Internal and external political efficacy

Political attitudes are a key component of people’s belief systems, and refer to an enduring feeling, or mental or emotional mindset, with which people approach political problems or situations. Together with trust, political efficacy is one of the most relevant indicators of the overall status of democratic systems. The more people feel able to understand politics and have their voice heard, the more likely they are to pursue democratic endeavours.

Political efficacy refers to the feeling that individual political action does have, or can have an impact upon the political process. It has two dimensions: internal efficacy, or people’s self-perception of their capability to understand and participate in political processes, and external efficacy, or their feeling of having a say in what governments do.

Internal efficacy has been used broadly as a factor explaining political participation. Citizens’ self-efficacy and involvement was also found to predict trust in government and parliament and satisfaction with democracy. According to data from the European Social Survey (ESS), in 2018 on average only 35% of people in 22 OECD countries reported feeling confident participating in politics. However, there is wide variation, ranging from 60% in Norway, a country with high turnout levels, to 14% in the Czech Republic, a more recent democracy. The OECD average slightly increased between 2016 and 2018 (by 2 p.p.). The greatest increase was in Poland (5.2 p.p) and the Netherlands (4.6 p.p.), while the steepest declines were in Hungary (6.3 p.p) and France (2.9 p.p) (Figure 13.4).

External efficacy is critical for the legitimacy of public institutions, as it measures whether people believe the system is responsive to their demands. Data from the ESS and the World Values Survey (WVS) show that on average less than half of the population (40%) in 26 OECD countries believe the political system in their countries allows people like them to have a say in what the government does, 1.7 percentage points higher than in 2016. Countries vary widely, however, ranging from about 74% in Switzerland to about 15% in Italy. Between 2016 and 2018 the percentage of people who perceived they had a say in their government’s actions increased the most in Poland (11.2 percentage points), which experienced a change of government after eight years, and Estonia (10.7 p.p.). Conversely, external efficacy levels fell the most in the United Kingdom (4.6 p.p.) and Germany (2.5 p.p.) (Figure 13.5).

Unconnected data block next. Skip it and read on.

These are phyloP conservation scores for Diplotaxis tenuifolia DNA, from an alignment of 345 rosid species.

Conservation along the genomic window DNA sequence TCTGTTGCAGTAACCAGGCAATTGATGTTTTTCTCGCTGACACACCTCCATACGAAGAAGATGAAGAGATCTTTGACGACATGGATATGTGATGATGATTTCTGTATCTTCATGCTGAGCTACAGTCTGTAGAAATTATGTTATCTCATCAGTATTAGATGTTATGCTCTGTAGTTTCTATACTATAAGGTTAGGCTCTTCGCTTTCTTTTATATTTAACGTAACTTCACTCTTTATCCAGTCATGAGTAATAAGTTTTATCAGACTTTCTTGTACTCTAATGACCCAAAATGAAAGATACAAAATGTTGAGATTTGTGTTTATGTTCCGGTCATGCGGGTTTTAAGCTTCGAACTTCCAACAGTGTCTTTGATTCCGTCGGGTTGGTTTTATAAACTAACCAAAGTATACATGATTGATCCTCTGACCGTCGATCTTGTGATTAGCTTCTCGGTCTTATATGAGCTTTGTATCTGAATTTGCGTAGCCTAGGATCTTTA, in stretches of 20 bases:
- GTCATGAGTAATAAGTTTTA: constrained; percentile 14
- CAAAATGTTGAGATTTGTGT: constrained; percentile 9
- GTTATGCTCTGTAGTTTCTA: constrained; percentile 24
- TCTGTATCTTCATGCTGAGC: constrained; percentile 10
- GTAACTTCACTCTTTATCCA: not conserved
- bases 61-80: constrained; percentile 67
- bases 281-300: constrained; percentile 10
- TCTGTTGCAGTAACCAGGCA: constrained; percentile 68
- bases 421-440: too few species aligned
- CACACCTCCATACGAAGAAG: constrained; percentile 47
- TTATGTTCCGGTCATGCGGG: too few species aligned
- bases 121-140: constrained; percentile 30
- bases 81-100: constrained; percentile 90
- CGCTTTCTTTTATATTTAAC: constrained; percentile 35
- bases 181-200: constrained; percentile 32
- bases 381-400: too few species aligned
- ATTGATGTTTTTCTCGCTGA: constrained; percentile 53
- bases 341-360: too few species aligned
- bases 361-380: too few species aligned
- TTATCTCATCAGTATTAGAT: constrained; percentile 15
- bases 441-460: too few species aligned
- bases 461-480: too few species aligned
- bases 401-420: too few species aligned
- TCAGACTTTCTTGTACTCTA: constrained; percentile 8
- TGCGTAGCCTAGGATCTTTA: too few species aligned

External efficacy is closely associated with satisfaction with democracy and trust in public institutions (González, 2020). Low or falling levels of system responsiveness could lead to perceptions that the system works in the interests of a few, fuelling disenchantment and political cynicism. Indeed, according to the ESS data for 22 OECD countries, there is a strong and positive correlation between external efficacy and satisfaction with democracy. Countries with the greatest levels of external efficacy are the ones where most of the population report feeling satisfied with the way democracy works, such as Switzerland or Norway. In contrast, in countries such as Italy, Slovenia or Latvia, low levels of external efficacy are associated also to less satisfaction with democracy overall (Figure 13.6).

Further reading

González, S. (2020), “Testing the evidence, how good are public sector responsiveness measures and how to improve them?”, OECD Working Papers on Public Governance, No. 38, OECD Publishing, Paris,

Prats, M. and A. Meunier (2021), “Political efficacy and participation: An empirical analysis in European countries”, OECD Working Papers on Public Governance, No 46, OECD Publishing, Paris.

Figure notes

13.4. The scores for 2016 and 2018 reflect the percentage who answered “quite confident”, “very confident” or “completely confident” to “How confident are you in your own ability to participate in politics?” The options “not at all confident” and “a little confident” are not shown.

13.5. The scores reflect the percentage who answered “some”, “a lot” or “a great deal” to “How much would you say the political system in [country] allows people like you to have a say in what the government does?” Data for Australia, Colombia, Japan, Mexico and New Zealand are from the WVS. Averages are based in ESS data.

13.6. Data refer to the percentage who answered 5 or more on a scale of 0 (extremely dissatisfied) to 10 (extremely satisfied) to “As a whole, how satisfied are you with the way democracy works in your country?”

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